But, uniting men and women is not enough. "Before a global model, it is necessary a global struggle", expressed Alegría, adding that the coordination between peasants from all over the world who share the same problems should be strengthened. He also warned about the increase in the repression against rural men and women. And he advocated to strengthen the global campaign, with focus on land, biodiversity and natural resources, by joining efforts with social movements in general, not only with peasant ones.
Several struggles, common strategy
Leaders from Indonesia, Egypt, Cuba and South Africa gave a brief account of the situation of peasants in their respective countries. Afterwards, Joao Pedro Stedile, from the MST, presented - by way of conclusions - a series of strategic points he found useful to make a global call for mobilisation.
Stedile stated that, in the last meeting of Via Campesina held in June 2004, it was evidenced that the same reality is repeated in all countries ("with the exception of Cuba") "as if it were about the same chapter of a novel. Agriculture is being dominated by the interests of international capital and its financial mechanisms, resulting in an enormous concentration of capital in no more than ten corporations". In this way, he added, a few large corporations try to control a mode of production, of agricultural trade and even of price fixation, which are determined by a monopoly power.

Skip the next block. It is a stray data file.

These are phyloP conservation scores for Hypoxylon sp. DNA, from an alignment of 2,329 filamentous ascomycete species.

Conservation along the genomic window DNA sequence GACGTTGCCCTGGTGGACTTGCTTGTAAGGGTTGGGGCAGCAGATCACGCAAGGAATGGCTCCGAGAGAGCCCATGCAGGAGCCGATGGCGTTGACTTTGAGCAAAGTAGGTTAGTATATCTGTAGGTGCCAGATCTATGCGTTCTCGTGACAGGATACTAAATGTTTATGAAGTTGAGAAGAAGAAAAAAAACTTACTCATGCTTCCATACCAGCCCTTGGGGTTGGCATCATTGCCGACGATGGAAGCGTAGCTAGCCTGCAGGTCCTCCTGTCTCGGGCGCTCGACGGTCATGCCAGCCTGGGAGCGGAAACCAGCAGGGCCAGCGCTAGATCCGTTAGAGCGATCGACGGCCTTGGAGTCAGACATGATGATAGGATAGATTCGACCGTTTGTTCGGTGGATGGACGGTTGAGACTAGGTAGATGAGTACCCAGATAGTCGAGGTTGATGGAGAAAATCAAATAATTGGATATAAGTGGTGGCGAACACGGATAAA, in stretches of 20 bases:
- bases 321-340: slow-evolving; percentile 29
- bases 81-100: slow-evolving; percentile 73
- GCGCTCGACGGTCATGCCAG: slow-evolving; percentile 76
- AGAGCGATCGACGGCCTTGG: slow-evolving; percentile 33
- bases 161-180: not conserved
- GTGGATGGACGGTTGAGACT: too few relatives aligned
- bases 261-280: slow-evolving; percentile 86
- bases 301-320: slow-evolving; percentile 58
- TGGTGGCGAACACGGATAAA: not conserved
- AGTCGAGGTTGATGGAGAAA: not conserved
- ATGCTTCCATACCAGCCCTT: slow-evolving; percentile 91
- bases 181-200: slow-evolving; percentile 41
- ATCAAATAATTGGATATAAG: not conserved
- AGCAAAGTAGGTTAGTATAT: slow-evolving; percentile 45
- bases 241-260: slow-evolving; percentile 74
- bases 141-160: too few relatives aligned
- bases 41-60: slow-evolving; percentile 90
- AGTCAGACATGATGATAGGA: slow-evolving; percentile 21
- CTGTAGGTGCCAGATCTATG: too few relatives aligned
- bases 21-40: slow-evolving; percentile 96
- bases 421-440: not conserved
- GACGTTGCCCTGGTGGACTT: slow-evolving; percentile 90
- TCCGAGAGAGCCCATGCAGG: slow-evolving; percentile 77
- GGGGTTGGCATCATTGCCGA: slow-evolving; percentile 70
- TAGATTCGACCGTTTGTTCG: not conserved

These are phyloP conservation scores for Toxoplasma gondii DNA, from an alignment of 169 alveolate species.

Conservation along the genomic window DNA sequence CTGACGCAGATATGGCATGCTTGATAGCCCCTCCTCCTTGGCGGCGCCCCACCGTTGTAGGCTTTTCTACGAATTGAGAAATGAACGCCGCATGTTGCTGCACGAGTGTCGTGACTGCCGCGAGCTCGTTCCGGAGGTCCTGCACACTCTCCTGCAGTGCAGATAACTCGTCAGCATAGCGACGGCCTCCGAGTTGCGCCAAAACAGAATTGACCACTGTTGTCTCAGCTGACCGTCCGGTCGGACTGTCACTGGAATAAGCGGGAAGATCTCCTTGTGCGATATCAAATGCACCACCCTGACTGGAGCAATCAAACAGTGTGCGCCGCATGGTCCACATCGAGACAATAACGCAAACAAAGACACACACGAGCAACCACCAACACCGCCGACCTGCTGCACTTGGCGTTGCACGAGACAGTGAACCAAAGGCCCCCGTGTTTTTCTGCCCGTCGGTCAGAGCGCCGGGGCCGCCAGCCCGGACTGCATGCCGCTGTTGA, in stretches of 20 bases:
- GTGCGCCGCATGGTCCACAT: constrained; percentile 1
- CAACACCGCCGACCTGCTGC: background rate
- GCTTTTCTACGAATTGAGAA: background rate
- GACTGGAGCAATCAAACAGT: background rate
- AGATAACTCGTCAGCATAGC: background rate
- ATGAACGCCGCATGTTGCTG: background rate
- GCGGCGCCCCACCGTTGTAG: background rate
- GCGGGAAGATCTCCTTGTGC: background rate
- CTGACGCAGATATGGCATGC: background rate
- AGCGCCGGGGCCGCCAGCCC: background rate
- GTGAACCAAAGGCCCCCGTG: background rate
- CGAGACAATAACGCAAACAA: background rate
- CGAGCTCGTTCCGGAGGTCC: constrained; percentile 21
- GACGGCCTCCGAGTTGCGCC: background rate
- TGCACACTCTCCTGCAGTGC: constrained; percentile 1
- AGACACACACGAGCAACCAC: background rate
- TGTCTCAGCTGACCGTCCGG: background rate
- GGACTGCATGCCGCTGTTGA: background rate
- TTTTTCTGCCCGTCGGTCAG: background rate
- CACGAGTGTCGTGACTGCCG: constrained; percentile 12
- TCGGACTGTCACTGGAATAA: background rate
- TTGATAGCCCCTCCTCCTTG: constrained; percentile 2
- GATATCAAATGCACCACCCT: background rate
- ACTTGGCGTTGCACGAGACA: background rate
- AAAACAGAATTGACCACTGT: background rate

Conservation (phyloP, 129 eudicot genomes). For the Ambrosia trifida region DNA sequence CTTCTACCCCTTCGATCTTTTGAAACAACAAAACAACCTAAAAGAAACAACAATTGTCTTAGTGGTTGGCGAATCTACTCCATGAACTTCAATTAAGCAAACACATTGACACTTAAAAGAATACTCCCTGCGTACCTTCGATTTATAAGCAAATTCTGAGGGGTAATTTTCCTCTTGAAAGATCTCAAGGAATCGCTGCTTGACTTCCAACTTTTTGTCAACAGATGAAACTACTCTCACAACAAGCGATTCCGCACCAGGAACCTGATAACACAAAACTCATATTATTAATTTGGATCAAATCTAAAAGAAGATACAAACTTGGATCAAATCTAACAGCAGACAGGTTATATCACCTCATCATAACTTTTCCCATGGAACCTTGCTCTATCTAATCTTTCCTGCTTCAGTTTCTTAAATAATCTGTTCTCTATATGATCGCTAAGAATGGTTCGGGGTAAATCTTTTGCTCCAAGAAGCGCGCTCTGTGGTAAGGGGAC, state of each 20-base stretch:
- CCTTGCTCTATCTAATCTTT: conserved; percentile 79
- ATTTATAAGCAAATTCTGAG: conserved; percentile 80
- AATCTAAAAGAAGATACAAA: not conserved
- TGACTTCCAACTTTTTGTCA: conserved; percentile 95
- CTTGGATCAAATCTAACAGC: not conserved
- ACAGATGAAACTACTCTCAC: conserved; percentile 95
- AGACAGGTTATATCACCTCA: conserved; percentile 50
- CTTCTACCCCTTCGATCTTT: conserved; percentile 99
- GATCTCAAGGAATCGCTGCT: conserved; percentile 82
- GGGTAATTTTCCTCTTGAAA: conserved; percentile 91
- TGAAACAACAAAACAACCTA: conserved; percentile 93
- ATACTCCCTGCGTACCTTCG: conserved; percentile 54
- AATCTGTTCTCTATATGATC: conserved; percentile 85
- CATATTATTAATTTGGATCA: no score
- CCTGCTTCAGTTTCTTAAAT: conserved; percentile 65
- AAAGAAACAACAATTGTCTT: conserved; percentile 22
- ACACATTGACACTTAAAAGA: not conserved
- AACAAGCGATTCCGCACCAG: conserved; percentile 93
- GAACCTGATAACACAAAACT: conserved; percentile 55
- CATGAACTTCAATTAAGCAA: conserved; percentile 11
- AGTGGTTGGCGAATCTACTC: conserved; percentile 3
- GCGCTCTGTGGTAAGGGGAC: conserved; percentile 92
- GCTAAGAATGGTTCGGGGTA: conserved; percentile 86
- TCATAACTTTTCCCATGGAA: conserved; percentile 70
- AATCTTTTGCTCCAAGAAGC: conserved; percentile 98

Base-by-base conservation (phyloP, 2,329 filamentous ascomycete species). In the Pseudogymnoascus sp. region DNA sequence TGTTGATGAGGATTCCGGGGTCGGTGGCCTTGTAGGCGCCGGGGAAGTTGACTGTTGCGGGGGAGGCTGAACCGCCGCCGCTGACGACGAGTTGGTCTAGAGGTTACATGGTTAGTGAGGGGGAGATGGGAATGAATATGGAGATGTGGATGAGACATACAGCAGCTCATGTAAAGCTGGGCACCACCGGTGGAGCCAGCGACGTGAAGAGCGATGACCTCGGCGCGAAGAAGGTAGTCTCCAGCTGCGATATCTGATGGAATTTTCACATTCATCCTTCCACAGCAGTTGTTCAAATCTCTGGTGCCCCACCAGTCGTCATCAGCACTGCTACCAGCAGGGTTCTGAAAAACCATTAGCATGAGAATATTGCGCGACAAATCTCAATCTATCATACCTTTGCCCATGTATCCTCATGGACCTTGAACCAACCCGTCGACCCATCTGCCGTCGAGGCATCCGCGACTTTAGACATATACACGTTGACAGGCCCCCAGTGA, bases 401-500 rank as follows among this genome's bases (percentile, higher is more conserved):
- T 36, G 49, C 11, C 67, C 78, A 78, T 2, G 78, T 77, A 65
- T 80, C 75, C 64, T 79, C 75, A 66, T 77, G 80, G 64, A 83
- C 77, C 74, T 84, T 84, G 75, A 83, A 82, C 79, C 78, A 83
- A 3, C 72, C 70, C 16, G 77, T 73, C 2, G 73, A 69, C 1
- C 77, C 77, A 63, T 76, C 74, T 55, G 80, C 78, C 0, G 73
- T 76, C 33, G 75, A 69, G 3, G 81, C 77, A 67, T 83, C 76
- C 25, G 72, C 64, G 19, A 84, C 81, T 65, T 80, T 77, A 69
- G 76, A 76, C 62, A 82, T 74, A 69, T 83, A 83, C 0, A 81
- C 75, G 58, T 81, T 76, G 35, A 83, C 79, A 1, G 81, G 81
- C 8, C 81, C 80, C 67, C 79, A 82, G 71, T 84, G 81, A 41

The Brazilian leader also said that it is about a process of internationalisation that tends towards a domination in food production. "It is no longer about peasants having to deal with the tradesman around the corner, not event with the local or national government, because even governments lose autonomy to develop public policies in terms of agrarian reform in the face of the advance of this unified model".
Because of these reasons, Stedile highlighted four key points to be taken into account:
- The defence of the land as a fundamental right so that millions of human beings could lead a decent life.